Phrasal Verb Synonyms / Phrasal Verbs that Mean the Same Thing (Includes GIFs & Practice Questions)

Recommended level: Upper Intermediate/Advanced


English has a lot of phrasal verbs. Luckily, phrasal verbs have synonyms. This means, in some cases, you can use more than one phrasal verb to say the same thing. This is good news because it means you have more options when you’re speaking, so even if you don’t know one of these phrasal verbs, you might know and be able to use another. This resource is meant to help identify and practice some common phrasal verbs that are exactly the same or similar.


Let’s go!




cut back / cut down [on something]

to reduce one’s use or consumption of something (usually a bad habit or something done in excess)

“The company needs to cut back on spending.”

“I’m trying to cut down on alcohol.” (or “on the amount of alcohol I drink/consume.”)

When you think “cut back,” think of cutting (or chopping) something horizontally, like this:



When you think of “cut down,” think of cutting (or chopping) something vertically, like this:





In both cases, you are trying to cut, or reduce, your consumption or usage of something. You can cut back or cut down on many things. Usually, they are things that are bad for us, or things that we are using too much, consuming too much, or doing too much. Here is a list of things that are commonly used with “cut back on” and “cut down on”: sugar, alcohol, coffee, spending, screen time, smoking, junk food, eating out, video games.

Practice: What is something you’d like to cut down on?


drop by / pass by / pop by / stop by / swing by [a place]

to make a quick visit somewhere (usually while you are on your way to somewhere else)

“Could you pass by my office after school?”

“I’ll pop by your place before I go to work.”

“I need to drop by the bank this afternoon.”

“I stopped by your apartment this morning, but you weren’t there.”

“Your brother swung by my place last night.”

“Pass by” and “stop by” are the most common and standard phrasal verbs in this group. If you are familiar and comfortable with the people you’re talking to, and you’d like to use something a little more casual, you can use “drop by,” “pop by,” or “swing by.” These are considered slang.

Practice: Do you need to pass by anywhere today or tomorrow?


mess up / screw up [something]

to make a mistake, or to cause something to fail or go wrong

“I screwed up. Deborah broke up with me.”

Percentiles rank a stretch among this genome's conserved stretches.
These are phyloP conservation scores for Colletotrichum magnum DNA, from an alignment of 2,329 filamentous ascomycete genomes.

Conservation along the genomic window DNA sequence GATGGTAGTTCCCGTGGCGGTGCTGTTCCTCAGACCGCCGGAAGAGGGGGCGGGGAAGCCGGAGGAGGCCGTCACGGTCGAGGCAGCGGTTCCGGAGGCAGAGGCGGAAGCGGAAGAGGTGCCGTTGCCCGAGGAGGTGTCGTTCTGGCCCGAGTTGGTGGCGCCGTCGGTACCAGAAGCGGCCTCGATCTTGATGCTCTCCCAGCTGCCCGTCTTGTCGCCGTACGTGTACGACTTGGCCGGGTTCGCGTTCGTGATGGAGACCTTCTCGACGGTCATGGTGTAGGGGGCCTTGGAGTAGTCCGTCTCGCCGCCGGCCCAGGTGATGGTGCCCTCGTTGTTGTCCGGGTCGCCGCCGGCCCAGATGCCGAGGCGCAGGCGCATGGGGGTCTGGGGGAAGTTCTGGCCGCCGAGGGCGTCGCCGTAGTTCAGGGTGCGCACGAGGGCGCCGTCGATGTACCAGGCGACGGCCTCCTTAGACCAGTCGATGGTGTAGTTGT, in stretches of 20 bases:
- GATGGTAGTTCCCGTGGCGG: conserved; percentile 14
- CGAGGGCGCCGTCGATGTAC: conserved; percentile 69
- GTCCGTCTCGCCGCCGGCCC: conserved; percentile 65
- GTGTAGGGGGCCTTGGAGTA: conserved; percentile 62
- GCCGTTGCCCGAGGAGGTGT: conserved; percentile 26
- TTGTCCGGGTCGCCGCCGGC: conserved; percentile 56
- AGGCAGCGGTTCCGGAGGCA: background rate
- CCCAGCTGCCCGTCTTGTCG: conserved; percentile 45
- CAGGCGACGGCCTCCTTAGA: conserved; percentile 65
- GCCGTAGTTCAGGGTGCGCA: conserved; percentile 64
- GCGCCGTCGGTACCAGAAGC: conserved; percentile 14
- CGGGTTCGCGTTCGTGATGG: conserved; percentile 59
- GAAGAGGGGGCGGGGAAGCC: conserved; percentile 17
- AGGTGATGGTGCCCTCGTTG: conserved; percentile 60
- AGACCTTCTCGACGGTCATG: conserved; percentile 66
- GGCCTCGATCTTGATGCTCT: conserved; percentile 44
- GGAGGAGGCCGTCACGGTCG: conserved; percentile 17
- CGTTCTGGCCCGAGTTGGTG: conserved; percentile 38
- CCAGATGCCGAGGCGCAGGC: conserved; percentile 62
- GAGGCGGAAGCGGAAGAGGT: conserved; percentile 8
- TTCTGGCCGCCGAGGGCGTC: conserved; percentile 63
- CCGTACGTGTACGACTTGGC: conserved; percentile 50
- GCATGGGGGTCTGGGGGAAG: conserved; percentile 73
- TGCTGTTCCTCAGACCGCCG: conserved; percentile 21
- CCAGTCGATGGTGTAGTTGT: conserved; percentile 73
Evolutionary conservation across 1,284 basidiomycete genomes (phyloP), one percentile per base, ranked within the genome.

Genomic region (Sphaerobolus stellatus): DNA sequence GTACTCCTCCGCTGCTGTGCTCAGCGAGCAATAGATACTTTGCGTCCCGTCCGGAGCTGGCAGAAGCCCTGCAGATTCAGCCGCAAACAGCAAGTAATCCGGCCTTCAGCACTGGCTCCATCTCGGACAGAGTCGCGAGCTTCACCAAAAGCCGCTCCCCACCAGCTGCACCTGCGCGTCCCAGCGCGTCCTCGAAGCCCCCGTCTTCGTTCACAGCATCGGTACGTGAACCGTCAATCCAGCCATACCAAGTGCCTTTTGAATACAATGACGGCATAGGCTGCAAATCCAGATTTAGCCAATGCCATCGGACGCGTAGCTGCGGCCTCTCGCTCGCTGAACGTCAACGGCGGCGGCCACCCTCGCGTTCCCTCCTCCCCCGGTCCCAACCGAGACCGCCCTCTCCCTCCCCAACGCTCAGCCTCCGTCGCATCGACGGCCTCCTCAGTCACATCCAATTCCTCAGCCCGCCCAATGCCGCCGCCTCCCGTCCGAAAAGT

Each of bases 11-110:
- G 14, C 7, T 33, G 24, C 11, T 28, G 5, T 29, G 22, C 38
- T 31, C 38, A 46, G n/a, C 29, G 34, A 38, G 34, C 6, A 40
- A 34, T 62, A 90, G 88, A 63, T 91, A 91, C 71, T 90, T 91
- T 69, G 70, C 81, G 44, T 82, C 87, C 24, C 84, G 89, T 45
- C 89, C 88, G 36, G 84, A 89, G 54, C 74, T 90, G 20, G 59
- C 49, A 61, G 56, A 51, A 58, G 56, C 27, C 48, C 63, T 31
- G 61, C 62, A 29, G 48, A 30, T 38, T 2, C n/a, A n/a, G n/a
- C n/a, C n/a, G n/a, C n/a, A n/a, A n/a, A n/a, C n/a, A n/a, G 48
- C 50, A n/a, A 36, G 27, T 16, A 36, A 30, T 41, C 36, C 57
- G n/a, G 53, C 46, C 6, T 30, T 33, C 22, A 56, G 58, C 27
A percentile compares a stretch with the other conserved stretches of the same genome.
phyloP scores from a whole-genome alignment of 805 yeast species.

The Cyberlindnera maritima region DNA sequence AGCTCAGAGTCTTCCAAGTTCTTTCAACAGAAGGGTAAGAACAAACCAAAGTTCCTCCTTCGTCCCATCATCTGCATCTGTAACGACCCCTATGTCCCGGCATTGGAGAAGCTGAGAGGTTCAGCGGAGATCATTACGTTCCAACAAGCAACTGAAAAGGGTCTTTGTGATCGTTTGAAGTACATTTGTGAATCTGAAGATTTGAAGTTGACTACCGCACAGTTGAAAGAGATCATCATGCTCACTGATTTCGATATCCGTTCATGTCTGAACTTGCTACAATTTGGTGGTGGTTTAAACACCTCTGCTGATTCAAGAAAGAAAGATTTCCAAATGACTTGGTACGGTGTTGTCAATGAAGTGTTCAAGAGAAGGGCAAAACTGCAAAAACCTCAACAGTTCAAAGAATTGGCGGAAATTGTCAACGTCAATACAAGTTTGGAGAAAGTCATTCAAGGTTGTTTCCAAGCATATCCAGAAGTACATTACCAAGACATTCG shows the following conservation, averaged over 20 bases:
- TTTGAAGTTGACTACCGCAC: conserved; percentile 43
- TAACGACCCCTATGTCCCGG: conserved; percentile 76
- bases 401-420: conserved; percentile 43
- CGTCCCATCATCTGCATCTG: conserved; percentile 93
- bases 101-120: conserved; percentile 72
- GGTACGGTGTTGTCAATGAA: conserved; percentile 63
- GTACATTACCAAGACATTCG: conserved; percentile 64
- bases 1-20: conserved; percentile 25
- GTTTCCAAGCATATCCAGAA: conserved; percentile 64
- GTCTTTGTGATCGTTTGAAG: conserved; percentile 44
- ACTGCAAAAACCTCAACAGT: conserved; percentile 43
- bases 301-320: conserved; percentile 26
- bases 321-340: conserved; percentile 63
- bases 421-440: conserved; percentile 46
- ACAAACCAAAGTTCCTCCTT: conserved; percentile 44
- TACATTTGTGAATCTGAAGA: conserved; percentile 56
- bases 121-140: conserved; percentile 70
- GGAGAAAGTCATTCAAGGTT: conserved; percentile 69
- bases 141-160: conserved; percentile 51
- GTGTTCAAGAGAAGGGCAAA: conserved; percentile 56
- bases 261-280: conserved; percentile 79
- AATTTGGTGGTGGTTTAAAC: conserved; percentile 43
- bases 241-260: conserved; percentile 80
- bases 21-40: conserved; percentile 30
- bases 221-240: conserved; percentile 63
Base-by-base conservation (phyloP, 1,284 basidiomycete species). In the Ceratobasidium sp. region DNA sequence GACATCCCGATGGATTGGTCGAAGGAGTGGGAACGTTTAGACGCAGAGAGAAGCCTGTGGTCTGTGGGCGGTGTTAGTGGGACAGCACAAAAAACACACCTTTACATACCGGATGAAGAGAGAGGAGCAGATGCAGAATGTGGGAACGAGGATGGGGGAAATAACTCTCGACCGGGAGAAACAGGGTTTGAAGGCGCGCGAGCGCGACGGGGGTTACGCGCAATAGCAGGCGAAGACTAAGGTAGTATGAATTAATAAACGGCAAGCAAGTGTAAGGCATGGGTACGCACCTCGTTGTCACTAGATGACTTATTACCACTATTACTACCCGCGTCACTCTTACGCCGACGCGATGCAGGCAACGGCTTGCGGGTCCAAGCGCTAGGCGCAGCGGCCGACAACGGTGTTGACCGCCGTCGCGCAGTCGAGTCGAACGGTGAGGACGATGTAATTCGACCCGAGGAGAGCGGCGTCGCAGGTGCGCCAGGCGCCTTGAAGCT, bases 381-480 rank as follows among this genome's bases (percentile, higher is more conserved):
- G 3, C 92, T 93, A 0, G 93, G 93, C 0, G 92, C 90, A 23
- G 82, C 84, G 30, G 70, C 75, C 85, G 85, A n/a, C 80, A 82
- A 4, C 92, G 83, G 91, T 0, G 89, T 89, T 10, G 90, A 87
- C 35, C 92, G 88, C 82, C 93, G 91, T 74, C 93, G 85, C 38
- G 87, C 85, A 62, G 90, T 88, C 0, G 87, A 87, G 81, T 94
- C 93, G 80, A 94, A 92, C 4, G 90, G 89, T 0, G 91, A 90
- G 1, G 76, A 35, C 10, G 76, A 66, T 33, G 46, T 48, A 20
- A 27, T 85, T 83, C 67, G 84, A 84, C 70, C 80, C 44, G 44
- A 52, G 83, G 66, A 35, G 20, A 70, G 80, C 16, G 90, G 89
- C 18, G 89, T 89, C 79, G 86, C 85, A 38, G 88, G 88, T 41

“How many questions did you mess up on the test?”

We all make mistakes, and we all cause things to fail sometimes. Other ways to say this are “Everyone messes up sometimes,” or “We all screw up sometimes.” You can use the phrasal verbs “mess up” and “screw up” by themselves or with an object. For example, you can screw up your chance to get a new job. You can also mess up a relationship if you do something which causes it to fail.


You can screw things up or mess things up by accident or on purpose. For example, “You screwed up my phone settings. What did you do?” “Sorry, I think I pressed something by accident.” / “I messed up his project on purpose. I feel terrible about it now.”


You can also transform “mess up” and “screw up” into the adjective phrases “messed up” and “screwed up.” For example, “She’s still messed up after the breakup,” or “She’s still screwed up after the breakup.” If someone is “messed up,” they’re emotionally confused and unstable. If you say that a situation is “messed up” or “screwed up,” it’s chaotic, unjust, and abnormal. The most common sentence to describe a situation like this is “That’s messed up.”

Practice: How do you feel when you mess up? What do you do if/when this happens?


push back / put off

to postpone something (a meeting, an appointment, a reservation, an event, a decision)

“Could we put off the meeting until 2 o’clock?”

“He had to push back the appointment because of a family emergency.”

Sometimes, emergencies happen and we have to postpone (meaning, delay) our meetings, appointments, reservations, events, or decisions. This is where “put off” and “push back” are useful. They are most common in office settings, but you can use them in your daily life as well. For example, “Could we push back our dinner plans until 6pm?” or “I’m sorry, but would it be okay to put off our kids’ playdate until tomorrow?”

Practice: When was the last time you had to push something back on your calendar?


turn up / crank up

to increase the level or intensity of something (volume, temperature, difficulty, etc.)

“Could you turn the volume up a little bit? I can’t hear the dialogue properly.”

“Crank up the heat! It’s freezing in here.”

You can turn up or turn down the volume on your computer. If you’re comfortable and familiar with the people around you, and you want to use some slang, you can use “crank up” instead. You can crank up the intensity of a workout at the gym. You can turn up the heating in your house. You can crank up the difficulty in a video game. In all of these cases, you are increasing the level or intensity of something.

Practice: Was this resource a good level for you, or do you wish I had turned up the difficulty even more?


Well, that’s it. If you would like to practice your written English, you can write your answers to the practice questions in the comments.


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